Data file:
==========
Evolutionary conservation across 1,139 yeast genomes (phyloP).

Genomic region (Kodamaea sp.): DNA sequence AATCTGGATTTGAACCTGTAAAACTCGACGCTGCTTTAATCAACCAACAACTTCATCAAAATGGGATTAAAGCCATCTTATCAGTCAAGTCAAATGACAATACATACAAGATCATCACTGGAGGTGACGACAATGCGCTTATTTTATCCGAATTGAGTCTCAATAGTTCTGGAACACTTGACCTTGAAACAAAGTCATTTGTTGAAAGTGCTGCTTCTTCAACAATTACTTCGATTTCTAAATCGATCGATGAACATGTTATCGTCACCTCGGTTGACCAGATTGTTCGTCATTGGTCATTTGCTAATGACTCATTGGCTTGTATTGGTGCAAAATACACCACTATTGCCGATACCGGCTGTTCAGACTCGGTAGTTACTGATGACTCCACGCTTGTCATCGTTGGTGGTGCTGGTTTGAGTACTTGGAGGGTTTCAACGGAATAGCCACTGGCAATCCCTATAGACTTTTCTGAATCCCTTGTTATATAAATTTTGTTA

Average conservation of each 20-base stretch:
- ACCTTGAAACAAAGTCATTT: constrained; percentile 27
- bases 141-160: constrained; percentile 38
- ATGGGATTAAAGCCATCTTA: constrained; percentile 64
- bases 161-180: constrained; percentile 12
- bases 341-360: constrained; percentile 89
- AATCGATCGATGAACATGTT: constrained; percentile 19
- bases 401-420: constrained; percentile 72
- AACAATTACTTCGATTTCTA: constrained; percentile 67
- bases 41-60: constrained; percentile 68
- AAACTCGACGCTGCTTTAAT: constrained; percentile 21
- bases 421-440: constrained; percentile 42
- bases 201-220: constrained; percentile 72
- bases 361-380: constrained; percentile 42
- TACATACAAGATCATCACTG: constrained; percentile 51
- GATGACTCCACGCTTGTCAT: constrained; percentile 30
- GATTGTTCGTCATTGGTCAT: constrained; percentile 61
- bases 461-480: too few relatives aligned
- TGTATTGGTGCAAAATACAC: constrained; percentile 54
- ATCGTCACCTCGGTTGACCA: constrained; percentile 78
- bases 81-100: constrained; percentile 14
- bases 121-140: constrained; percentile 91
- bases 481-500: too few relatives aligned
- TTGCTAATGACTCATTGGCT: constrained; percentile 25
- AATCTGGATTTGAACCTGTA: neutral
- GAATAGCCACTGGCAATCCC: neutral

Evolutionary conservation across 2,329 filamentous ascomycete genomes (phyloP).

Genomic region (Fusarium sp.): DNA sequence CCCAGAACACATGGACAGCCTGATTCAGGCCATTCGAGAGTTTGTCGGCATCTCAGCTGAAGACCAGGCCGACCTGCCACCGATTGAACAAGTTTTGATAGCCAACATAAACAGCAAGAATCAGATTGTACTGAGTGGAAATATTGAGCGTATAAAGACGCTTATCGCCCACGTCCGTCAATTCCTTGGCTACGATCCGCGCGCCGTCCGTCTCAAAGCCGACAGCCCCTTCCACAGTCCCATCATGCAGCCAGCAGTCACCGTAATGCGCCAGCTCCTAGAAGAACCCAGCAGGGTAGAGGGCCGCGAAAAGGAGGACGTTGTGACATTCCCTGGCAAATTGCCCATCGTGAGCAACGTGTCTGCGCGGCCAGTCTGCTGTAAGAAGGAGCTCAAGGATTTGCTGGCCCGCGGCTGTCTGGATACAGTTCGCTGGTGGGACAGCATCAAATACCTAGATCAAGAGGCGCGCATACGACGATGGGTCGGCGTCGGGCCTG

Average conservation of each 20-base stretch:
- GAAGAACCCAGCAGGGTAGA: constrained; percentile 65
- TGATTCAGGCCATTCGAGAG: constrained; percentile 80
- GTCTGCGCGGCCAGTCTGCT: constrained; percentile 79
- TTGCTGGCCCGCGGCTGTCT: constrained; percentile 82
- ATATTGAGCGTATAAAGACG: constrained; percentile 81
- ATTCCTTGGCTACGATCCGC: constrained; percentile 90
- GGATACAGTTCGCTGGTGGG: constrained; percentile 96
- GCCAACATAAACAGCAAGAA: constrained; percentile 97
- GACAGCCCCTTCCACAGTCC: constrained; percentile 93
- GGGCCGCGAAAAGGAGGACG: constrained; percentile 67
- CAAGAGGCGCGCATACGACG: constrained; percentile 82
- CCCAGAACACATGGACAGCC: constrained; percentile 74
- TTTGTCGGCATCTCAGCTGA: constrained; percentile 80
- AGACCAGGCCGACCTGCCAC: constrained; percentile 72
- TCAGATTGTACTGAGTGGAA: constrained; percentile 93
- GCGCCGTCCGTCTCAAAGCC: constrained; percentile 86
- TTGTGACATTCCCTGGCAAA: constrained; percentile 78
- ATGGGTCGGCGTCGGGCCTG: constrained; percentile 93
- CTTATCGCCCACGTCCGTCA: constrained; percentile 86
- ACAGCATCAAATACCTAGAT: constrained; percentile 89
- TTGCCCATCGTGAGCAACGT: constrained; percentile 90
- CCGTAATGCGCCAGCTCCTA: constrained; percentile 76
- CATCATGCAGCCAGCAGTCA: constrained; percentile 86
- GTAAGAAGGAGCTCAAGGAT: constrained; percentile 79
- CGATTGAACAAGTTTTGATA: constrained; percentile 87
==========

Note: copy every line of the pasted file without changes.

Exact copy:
Evolutionary conservation across 1,139 yeast genomes (phyloP).

Genomic region (Kodamaea sp.): DNA sequence AATCTGGATTTGAACCTGTAAAACTCGACGCTGCTTTAATCAACCAACAACTTCATCAAAATGGGATTAAAGCCATCTTATCAGTCAAGTCAAATGACAATACATACAAGATCATCACTGGAGGTGACGACAATGCGCTTATTTTATCCGAATTGAGTCTCAATAGTTCTGGAACACTTGACCTTGAAACAAAGTCATTTGTTGAAAGTGCTGCTTCTTCAACAATTACTTCGATTTCTAAATCGATCGATGAACATGTTATCGTCACCTCGGTTGACCAGATTGTTCGTCATTGGTCATTTGCTAATGACTCATTGGCTTGTATTGGTGCAAAATACACCACTATTGCCGATACCGGCTGTTCAGACTCGGTAGTTACTGATGACTCCACGCTTGTCATCGTTGGTGGTGCTGGTTTGAGTACTTGGAGGGTTTCAACGGAATAGCCACTGGCAATCCCTATAGACTTTTCTGAATCCCTTGTTATATAAATTTTGTTA

Average conservation of each 20-base stretch:
- ACCTTGAAACAAAGTCATTT: constrained; percentile 27
- bases 141-160: constrained; percentile 38
- ATGGGATTAAAGCCATCTTA: constrained; percentile 64
- bases 161-180: constrained; percentile 12
- bases 341-360: constrained; percentile 89
- AATCGATCGATGAACATGTT: constrained; percentile 19
- bases 401-420: constrained; percentile 72
- AACAATTACTTCGATTTCTA: constrained; percentile 67
- bases 41-60: constrained; percentile 68
- AAACTCGACGCTGCTTTAAT: constrained; percentile 21
- bases 421-440: constrained; percentile 42
- bases 201-220: constrained; percentile 72
- bases 361-380: constrained; percentile 42
- TACATACAAGATCATCACTG: constrained; percentile 51
- GATGACTCCACGCTTGTCAT: constrained; percentile 30
- GATTGTTCGTCATTGGTCAT: constrained; percentile 61
- bases 461-480: too few relatives aligned
- TGTATTGGTGCAAAATACAC: constrained; percentile 54
- ATCGTCACCTCGGTTGACCA: constrained; percentile 78
- bases 81-100: constrained; percentile 14
- bases 121-140: constrained; percentile 91
- bases 481-500: too few relatives aligned
- TTGCTAATGACTCATTGGCT: constrained; percentile 25
- AATCTGGATTTGAACCTGTA: neutral
- GAATAGCCACTGGCAATCCC: neutral

Evolutionary conservation across 2,329 filamentous ascomycete genomes (phyloP).

Genomic region (Fusarium sp.): DNA sequence CCCAGAACACATGGACAGCCTGATTCAGGCCATTCGAGAGTTTGTCGGCATCTCAGCTGAAGACCAGGCCGACCTGCCACCGATTGAACAAGTTTTGATAGCCAACATAAACAGCAAGAATCAGATTGTACTGAGTGGAAATATTGAGCGTATAAAGACGCTTATCGCCCACGTCCGTCAATTCCTTGGCTACGATCCGCGCGCCGTCCGTCTCAAAGCCGACAGCCCCTTCCACAGTCCCATCATGCAGCCAGCAGTCACCGTAATGCGCCAGCTCCTAGAAGAACCCAGCAGGGTAGAGGGCCGCGAAAAGGAGGACGTTGTGACATTCCCTGGCAAATTGCCCATCGTGAGCAACGTGTCTGCGCGGCCAGTCTGCTGTAAGAAGGAGCTCAAGGATTTGCTGGCCCGCGGCTGTCTGGATACAGTTCGCTGGTGGGACAGCATCAAATACCTAGATCAAGAGGCGCGCATACGACGATGGGTCGGCGTCGGGCCTG

Average conservation of each 20-base stretch:
- GAAGAACCCAGCAGGGTAGA: constrained; percentile 65
- TGATTCAGGCCATTCGAGAG: constrained; percentile 80
- GTCTGCGCGGCCAGTCTGCT: constrained; percentile 79
- TTGCTGGCCCGCGGCTGTCT: constrained; percentile 82
- ATATTGAGCGTATAAAGACG: constrained; percentile 81
- ATTCCTTGGCTACGATCCGC: constrained; percentile 90
- GGATACAGTTCGCTGGTGGG: constrained; percentile 96
- GCCAACATAAACAGCAAGAA: constrained; percentile 97
- GACAGCCCCTTCCACAGTCC: constrained; percentile 93
- GGGCCGCGAAAAGGAGGACG: constrained; percentile 67
- CAAGAGGCGCGCATACGACG: constrained; percentile 82
- CCCAGAACACATGGACAGCC: constrained; percentile 74
- TTTGTCGGCATCTCAGCTGA: constrained; percentile 80
- AGACCAGGCCGACCTGCCAC: constrained; percentile 72
- TCAGATTGTACTGAGTGGAA: constrained; percentile 93
- GCGCCGTCCGTCTCAAAGCC: constrained; percentile 86
- TTGTGACATTCCCTGGCAAA: constrained; percentile 78
- ATGGGTCGGCGTCGGGCCTG: constrained; percentile 93
- CTTATCGCCCACGTCCGTCA: constrained; percentile 86
- ACAGCATCAAATACCTAGAT: constrained; percentile 89
- TTGCCCATCGTGAGCAACGT: constrained; percentile 90
- CCGTAATGCGCCAGCTCCTA: constrained; percentile 76
- CATCATGCAGCCAGCAGTCA: constrained; percentile 86
- GTAAGAAGGAGCTCAAGGAT: constrained; percentile 79
- CGATTGAACAAGTTTTGATA: constrained; percentile 87